2 years after setting up Luo Care, we thought the teething problems were over. 240 widows and hundreds of children were registered with NHIF (The Kenyan National Health Insurance Fund) and getting health care when they needed it. Donors had taken out standing orders to support them for years to come. Our scheme was welcomed and working well.
Then in March 2015, the Kenyan government dropped a bombshell. They tripled the insurance premiums, which means instead of paying £15 per family annually, we now have to pay £45.
After months of questions, misinformation and faffing around, it was confirmed that we had to pay up.
When we went to Simbiri in September 2015, we had some harsh decisions to take. We didn’t have enough money to continue supporting all the widows, so we were forced to cut the number from 240 to 100.
How did we pick the 100 beneficiaries? All our widows are recruited according to need, so the first widow was the worst off. After consulting our lead Community Health Worker and administrator, we decided to retain the 1st 75. The other 25 are widows with 5 or 6 or 7 children.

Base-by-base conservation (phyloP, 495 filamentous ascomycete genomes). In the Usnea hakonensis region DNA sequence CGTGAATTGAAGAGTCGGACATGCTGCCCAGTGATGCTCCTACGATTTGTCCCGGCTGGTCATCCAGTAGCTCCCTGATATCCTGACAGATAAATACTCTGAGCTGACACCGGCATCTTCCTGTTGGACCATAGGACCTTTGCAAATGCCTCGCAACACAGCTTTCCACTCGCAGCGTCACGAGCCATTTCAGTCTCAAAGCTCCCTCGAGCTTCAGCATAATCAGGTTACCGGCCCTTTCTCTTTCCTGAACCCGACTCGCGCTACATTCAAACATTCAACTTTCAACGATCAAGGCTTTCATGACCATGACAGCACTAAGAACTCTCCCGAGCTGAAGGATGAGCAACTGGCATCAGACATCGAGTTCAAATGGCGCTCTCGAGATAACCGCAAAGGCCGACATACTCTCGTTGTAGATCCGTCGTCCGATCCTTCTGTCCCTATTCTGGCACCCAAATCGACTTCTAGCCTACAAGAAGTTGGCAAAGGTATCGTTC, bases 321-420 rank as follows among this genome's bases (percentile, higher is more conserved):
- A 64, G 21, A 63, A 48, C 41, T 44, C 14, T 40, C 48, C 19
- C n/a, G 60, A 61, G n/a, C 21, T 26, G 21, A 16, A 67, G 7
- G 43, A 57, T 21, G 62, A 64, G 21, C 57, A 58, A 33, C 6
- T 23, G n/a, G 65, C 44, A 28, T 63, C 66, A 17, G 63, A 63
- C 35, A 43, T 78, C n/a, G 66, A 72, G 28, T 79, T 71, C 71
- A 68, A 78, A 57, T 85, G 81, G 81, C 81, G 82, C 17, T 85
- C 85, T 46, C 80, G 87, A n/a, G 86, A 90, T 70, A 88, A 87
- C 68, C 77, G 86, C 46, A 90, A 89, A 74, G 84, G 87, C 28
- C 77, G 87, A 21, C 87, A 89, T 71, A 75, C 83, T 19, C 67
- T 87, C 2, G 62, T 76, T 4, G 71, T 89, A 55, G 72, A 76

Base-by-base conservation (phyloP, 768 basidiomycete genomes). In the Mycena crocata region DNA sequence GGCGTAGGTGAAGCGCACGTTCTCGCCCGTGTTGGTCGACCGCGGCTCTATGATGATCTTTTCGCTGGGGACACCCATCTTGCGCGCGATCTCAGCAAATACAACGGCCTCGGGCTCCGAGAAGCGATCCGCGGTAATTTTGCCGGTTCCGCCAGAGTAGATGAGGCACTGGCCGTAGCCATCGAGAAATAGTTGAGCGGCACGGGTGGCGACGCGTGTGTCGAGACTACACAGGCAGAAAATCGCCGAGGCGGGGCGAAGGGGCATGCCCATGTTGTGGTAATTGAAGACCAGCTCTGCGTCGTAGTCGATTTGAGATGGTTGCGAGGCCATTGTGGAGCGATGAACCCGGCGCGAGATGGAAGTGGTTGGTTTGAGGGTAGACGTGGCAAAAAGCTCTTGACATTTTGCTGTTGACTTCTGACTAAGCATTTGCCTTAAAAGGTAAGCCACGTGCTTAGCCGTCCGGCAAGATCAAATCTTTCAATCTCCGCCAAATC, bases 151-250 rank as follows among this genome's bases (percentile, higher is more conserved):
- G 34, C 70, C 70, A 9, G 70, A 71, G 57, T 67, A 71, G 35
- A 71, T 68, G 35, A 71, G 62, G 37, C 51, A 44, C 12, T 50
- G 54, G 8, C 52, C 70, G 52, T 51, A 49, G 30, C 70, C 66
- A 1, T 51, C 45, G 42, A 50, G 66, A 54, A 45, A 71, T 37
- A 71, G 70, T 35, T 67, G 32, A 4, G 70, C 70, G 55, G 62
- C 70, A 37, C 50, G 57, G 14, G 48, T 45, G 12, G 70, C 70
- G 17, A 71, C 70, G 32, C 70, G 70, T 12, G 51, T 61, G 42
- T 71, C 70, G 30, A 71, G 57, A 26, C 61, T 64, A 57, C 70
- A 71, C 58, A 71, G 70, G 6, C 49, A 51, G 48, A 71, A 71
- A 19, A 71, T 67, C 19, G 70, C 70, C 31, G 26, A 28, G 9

We have also decided to be ultra cautious when we register more widows, so that we can be absolutely certain that we can provide longterm assistance. This means keeping financial reserves. We never want to have to cross widows off the list again.
Now some good news. Our previous administrator Nicholas has joined the police force in Nairobi. He has been replaced by Shem Oducka, who was born and brought up in Simbiri and knows everyone. He has a backup team we can call on when necessary.
One of the team is Alice, a Community Health Worker. She’s absolutely lovely, lives in a mud hut with her two daughters and seems to have boundless energy and cheerfulness.